This possibly naive belief was shown to be unfounded in Aftenposten on August 14 when the Progress Party’s candidate for mayor in Oslo, Carl I. Hagen, renewed his claim that «most terrorists are Muslims». With this statement he demonstrates not only his ignorance—terroristic attacks in Norway have exclusively been committed by Norwegian satanists and fascists—but he also provides the key to a frightening but regrettably accurate historical insight: there is a carefully elaborated connection between right-wing populism (democratized hatred of the foreign), right-wing fascism (still merely ideological hatred), and right-wing terrorism (the practice of violence).

Therefore right-wing populism and its fascistic shadow must be met with consistently logical criticism and solid opposition here in Norway and the rest of the Nordic countries in the months and years to come. This also involves the realm of art, where opposition to these political powers has surely been strong.  But perhaps a little too often it has been implicit. In the time to come it should perhaps be more clearly voiced.

0f course this will be like waving a red flag in front of the right-wing populists in the Progress Party. It will also strengthen the party as it seeks to reduce support for the arts. Nevertheless that’s a chance we must take.

After the terrorist attacks in the USA in 2001 many tried to interpret the events and predict the consequences for cultural life. One of the most famous declarations was composer Karlheinz Stockhausen’s assertion that the terror attack was «das größte Kunstwerk, was es je gegeben hat [the biggest work of art of all time]». Less apocalyptic interpretations took particular hold of the notion that this would mark the end of an epoch. It was said, for example, that the attacks indicated the end of cynicism and irony, the beginning of an era characterized by «new honesty». This proved to be a prediction without much substance. After 2001 the arena of commercial art—to take the nearest example—has, on the contrary, entered into a nearly permanent symbiosis with a spectacular culture of media and consumerism.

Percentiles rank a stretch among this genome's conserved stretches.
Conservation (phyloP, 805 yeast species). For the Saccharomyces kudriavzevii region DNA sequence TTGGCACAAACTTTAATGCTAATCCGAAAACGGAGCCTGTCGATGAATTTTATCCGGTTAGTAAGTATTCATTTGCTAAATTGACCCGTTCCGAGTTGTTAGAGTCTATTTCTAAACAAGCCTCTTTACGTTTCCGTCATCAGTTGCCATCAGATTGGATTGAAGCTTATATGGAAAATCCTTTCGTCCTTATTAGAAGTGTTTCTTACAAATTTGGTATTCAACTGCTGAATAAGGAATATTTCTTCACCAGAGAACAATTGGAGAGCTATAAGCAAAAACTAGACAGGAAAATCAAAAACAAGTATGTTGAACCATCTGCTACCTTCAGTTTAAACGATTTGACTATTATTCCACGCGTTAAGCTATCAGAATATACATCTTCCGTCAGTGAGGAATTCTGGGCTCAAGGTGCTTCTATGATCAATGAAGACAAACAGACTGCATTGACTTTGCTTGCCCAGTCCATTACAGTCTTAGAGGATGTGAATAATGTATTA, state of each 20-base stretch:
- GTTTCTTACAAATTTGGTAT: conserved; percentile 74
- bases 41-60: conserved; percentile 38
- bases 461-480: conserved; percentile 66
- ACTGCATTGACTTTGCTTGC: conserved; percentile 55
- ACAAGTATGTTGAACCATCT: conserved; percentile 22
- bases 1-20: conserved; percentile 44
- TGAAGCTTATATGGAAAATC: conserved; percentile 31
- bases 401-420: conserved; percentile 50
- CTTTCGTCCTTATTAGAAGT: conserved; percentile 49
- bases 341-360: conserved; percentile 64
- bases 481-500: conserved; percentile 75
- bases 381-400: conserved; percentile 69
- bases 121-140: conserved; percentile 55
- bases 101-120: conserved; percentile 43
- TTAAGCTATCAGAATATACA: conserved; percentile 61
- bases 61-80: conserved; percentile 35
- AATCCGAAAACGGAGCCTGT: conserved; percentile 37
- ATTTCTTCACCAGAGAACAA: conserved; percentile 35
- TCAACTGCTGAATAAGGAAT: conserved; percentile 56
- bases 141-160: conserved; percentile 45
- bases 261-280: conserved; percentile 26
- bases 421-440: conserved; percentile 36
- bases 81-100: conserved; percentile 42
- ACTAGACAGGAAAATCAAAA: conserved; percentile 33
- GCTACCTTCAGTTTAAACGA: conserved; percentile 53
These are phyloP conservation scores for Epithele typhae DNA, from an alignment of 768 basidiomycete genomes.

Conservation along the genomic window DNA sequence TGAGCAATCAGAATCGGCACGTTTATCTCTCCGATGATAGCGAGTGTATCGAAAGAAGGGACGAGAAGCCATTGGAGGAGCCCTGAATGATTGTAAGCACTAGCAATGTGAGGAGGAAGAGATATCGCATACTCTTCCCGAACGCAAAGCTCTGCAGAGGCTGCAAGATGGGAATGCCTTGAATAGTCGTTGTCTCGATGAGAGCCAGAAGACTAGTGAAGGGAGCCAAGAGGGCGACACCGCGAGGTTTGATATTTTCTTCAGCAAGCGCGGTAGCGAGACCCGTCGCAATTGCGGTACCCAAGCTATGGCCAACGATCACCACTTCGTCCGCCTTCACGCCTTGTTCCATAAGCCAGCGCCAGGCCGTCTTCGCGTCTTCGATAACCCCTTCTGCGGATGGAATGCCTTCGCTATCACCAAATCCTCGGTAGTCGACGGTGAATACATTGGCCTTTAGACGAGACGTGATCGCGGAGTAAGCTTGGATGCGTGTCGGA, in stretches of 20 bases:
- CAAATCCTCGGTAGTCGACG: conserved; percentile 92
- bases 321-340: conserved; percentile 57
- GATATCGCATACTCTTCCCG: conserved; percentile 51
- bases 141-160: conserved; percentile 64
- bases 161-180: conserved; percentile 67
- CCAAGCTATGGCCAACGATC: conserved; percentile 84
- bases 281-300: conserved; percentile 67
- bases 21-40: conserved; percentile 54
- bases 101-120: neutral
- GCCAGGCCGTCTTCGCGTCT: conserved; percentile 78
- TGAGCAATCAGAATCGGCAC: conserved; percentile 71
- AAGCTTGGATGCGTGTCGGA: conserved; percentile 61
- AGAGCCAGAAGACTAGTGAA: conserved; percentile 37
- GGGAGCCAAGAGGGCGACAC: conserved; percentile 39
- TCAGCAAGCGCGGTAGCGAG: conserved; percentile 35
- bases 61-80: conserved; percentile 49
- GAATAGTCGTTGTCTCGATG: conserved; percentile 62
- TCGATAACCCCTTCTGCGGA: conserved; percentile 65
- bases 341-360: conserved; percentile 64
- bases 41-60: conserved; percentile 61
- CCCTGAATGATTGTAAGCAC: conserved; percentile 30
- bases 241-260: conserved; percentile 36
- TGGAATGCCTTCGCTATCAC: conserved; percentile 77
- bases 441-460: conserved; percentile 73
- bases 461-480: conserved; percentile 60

Wolfgang Staehle, Untitled, 2001. The attacks against the World Trade Center in 2001 were reflected in an absurd way in several contemporary works of art. On September 8 the German video artist Wolfgang Staehle had opened an exhibition at Postmasters Gallery in Chelsea in New York which among other things included a live feed of a video image of Manhattan seen from Williamsburg in Brooklyn. The picture was updated every four seconds, and Staehle’s intention was to create an experience of time, to show the timeless with the help of an electronic image. So, in the course of some minutes, Manhattan’s profile and Staehle’s work were radically altered. Two of the buildings that had stood there were leveled to the ground in less than an hour. The work had originally been titled To the People of New York, but Staehle changed it to Untitled after the terrorist attack.